• Any combination of one or more computer readable medium(s) may be utilized. The computer readable medium may be a computer readable signal medium or a computer readable storage medium. A computer readable storage medium may be, for example, but not limited to, an electronic, magnetic, optical, electromagnetic, infrared, or semiconductor system, apparatus, or device, or any suitable combination of the foregoing. More specific examples (a non-exhaustive list) of the computer readable storage medium would include the following: an electrical connection having one or more wires, a portable computer diskette, a hard disk, a random access memory (RAM), a read-only memory (ROM), an erasable programmable read-only memory (EPROM or Flash memory), an optical fiber, a portable compact disc read-only memory (CD-ROM), an optical storage device, a magnetic storage device, or any suitable combination of the foregoing. In the context of this document, a computer readable storage medium may be any tangible medium that can contain, or store a program for use by or in connection with an instruction execution system, apparatus, or device.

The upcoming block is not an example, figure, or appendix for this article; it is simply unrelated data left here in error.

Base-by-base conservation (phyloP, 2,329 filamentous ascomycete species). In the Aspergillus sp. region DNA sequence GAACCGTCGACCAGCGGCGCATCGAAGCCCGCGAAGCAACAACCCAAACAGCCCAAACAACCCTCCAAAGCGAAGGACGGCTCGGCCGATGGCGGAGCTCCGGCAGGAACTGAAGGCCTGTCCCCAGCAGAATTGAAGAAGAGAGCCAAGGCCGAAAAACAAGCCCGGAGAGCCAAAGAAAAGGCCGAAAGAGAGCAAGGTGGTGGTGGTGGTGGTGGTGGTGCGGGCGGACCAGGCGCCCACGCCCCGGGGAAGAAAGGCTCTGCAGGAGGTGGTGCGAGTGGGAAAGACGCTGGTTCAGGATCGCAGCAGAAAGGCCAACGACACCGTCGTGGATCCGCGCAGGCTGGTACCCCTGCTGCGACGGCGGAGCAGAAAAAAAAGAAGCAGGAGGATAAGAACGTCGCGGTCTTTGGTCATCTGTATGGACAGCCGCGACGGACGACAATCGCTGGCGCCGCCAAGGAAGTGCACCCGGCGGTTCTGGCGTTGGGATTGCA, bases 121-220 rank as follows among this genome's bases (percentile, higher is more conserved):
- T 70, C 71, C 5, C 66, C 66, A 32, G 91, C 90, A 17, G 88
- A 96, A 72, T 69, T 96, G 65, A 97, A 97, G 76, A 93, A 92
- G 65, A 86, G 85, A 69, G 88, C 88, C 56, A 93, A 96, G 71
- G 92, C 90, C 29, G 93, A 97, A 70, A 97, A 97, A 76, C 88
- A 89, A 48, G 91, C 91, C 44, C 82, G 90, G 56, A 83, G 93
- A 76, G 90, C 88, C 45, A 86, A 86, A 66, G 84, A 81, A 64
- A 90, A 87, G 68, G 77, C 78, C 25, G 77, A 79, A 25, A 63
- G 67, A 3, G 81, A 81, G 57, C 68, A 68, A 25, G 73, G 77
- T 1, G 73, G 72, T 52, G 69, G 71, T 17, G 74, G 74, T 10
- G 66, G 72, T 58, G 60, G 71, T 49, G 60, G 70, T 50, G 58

• A computer readable signal medium may include a propagated data signal with computer readable program code embodied therein, for example, in baseband or as part of a carrier wave. Such a propagated signal may take any of a variety of forms, including, but not limited to, electro-magnetic, optical, or any suitable combination thereof. A computer readable signal medium may be any computer readable medium that is not a computer readable storage medium and that can communicate, propagate, or transport a program for use by or in connection with an instruction execution system, apparatus, or device.
  • Program code embodied on a computer readable medium may be transmitted using any appropriate medium, including but not limited to wireless, wireline, optical fiber cable, RF, etc., or any suitable combination of the foregoing.